The Art of the Counterculture: Talk Featuring Collection on Lil Picard


For a personal excursion into the art of the counterculture of the 1960s and ’70s, join WorldCanvass at 5:00 p.m. on January 28 in the Senate Chamber of the Old Capitol Museum. Among other guests of the show, the head of Special Collections & University Archives Sid Huttner will talk about the life and work of 20th century feminist artist and critic Lil Picard.  Picard was born in Germany in 1899 and worked as a cabaret actress, accessories designer and journalist in the avant-garde art scene of 1930s Berlin before leaving Germany for the U.S. in 1937.  For the next six decades she led a rich life working both as a journalist and as an artist in New York City, moving in the circle of Andy Warhol, Carolee Schneemann, Ad Reinhardt and their contemporaries.  The works in Picard’s estate, as well as personal letters, diaries, and photographs, were given to the UI in 1999 and they form the basis of the UI Museum of Art’s upcoming exhibit “Lil Picard and Counterculture New York.”  The collection and exhibit curators will give us a peek at the energy, experimentation and iconoclasm represented in the show.

For more on the Papers of Lil Picard, red our online finding aid:

Leaving No Stone Unturned: Professor’s Papers Provide Look Into 20th Century Broadcast Journalism

We are pleased to announce that the papers of Vernon Stone are now available and accessible through a finding aid. Stone served for 22 years as the research director for the Radio and Television News Directors Association, in which capacity he took innumerable surveys dealing with many facets of the news business, including women and minorities in the newsroom, electronic newsgathering, stress on the job, and careers in the news business, among many other topics.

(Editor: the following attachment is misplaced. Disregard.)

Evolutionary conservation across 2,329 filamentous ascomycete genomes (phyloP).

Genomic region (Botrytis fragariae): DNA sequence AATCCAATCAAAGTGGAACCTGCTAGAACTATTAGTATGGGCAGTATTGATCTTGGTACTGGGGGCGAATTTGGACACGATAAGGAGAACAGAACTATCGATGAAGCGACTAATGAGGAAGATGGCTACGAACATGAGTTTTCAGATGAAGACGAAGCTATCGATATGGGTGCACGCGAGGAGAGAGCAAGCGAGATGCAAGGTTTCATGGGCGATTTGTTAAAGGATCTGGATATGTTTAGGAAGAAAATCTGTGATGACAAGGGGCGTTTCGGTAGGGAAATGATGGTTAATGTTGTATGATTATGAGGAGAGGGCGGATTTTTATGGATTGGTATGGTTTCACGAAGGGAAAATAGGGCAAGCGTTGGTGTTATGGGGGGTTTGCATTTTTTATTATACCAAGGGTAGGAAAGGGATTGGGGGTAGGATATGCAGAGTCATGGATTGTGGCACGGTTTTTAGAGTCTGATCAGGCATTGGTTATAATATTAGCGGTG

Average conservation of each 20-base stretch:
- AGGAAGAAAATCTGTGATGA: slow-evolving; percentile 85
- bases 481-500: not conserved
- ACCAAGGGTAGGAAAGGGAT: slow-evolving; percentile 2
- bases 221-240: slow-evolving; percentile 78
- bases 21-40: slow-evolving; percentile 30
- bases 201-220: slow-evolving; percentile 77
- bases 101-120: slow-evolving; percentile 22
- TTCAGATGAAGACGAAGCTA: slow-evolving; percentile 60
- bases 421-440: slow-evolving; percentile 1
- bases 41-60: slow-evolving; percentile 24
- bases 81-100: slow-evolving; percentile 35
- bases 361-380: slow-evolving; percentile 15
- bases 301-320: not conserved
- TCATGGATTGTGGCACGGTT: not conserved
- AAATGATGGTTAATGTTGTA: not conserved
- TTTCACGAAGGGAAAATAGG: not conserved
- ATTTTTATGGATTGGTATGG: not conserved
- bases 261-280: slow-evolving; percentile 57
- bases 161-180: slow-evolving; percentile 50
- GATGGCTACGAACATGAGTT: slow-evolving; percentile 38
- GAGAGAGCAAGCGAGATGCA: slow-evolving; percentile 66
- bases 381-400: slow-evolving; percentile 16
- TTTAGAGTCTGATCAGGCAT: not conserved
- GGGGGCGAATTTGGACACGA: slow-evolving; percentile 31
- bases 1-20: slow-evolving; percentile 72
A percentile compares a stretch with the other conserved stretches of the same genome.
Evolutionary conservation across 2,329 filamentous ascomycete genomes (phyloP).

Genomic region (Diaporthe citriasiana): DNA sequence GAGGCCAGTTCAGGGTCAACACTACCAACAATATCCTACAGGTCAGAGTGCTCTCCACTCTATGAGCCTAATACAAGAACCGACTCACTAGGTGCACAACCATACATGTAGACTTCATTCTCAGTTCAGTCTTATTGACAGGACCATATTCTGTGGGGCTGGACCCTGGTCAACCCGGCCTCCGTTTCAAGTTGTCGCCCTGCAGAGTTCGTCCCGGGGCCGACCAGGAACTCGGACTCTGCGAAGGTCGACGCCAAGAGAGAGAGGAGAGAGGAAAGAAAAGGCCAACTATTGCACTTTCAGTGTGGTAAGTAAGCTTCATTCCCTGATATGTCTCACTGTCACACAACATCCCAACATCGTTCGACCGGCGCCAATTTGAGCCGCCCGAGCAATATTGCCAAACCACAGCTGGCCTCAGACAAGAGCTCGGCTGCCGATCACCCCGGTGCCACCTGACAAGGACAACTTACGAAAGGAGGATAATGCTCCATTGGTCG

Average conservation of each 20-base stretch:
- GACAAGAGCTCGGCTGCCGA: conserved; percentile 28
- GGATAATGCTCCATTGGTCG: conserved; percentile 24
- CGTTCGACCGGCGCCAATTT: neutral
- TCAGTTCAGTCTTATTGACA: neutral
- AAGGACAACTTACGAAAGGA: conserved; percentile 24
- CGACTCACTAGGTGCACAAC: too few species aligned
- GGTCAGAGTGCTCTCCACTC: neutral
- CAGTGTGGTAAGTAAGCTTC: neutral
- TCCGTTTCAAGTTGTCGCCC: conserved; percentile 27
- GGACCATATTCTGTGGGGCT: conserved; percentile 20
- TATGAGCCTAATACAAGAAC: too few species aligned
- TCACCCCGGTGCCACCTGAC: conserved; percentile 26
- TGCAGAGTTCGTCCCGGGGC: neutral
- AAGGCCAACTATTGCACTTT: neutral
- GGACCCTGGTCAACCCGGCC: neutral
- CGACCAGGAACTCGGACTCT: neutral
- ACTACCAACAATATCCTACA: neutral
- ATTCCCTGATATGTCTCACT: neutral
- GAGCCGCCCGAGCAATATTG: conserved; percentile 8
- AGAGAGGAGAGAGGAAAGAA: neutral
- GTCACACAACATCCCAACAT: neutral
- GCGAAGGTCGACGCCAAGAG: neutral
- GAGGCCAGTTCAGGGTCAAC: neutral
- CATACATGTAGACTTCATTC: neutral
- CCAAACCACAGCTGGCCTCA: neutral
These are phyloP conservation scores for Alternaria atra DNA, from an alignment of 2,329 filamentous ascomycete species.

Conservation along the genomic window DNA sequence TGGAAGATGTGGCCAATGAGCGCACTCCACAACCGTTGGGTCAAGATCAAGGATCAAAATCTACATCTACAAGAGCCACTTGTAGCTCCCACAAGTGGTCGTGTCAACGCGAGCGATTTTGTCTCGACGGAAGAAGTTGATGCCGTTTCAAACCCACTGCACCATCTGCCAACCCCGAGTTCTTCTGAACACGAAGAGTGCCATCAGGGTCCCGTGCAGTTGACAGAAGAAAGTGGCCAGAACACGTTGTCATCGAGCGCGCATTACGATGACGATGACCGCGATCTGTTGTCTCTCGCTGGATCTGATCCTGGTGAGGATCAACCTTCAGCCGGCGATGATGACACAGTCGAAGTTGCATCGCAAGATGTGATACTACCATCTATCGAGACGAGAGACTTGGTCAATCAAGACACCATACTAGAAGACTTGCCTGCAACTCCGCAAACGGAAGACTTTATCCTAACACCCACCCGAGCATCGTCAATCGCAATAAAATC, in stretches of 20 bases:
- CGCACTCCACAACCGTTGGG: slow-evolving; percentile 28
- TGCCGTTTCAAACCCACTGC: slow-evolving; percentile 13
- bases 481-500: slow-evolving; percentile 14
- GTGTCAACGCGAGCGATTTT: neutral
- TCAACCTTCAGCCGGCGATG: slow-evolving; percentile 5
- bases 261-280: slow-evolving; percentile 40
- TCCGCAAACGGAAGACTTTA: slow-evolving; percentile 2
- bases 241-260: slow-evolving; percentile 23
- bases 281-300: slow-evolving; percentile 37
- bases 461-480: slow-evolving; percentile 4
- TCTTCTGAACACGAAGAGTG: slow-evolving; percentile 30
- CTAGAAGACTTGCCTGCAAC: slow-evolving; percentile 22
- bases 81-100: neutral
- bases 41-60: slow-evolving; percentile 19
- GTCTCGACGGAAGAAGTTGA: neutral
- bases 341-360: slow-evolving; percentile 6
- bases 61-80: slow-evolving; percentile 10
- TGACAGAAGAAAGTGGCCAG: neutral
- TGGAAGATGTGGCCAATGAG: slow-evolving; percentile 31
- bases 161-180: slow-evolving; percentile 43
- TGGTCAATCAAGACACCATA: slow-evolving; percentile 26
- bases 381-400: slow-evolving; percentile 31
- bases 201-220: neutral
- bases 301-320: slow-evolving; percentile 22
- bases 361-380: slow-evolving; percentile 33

Vernon Stone testifying on behalf of the Association for Education in Journalism and Mass Communication before the Senate Commerce Committee on the Freedom of Expression Act, January 30, 1984.

He also served on the faculties of four different universities and prepared copious notes for his lectures, which are a part of the collection. He wrote many articles on the news business based on his surveys and these form part of the collection, along with the wide-ranging research he did on his topics.

Vernon Stone with scholarship winners, Southern Illinois University, September 13, 1978


Stone was an avid researcher who collected extensively in the area of media, and this collection represents a rich source of research brought together on many topics. The clippings especially represent a collocation of materials useful to the researcher interested in broadcast media in the last half of the twentieth century.

For more information, please read our online finding aid here: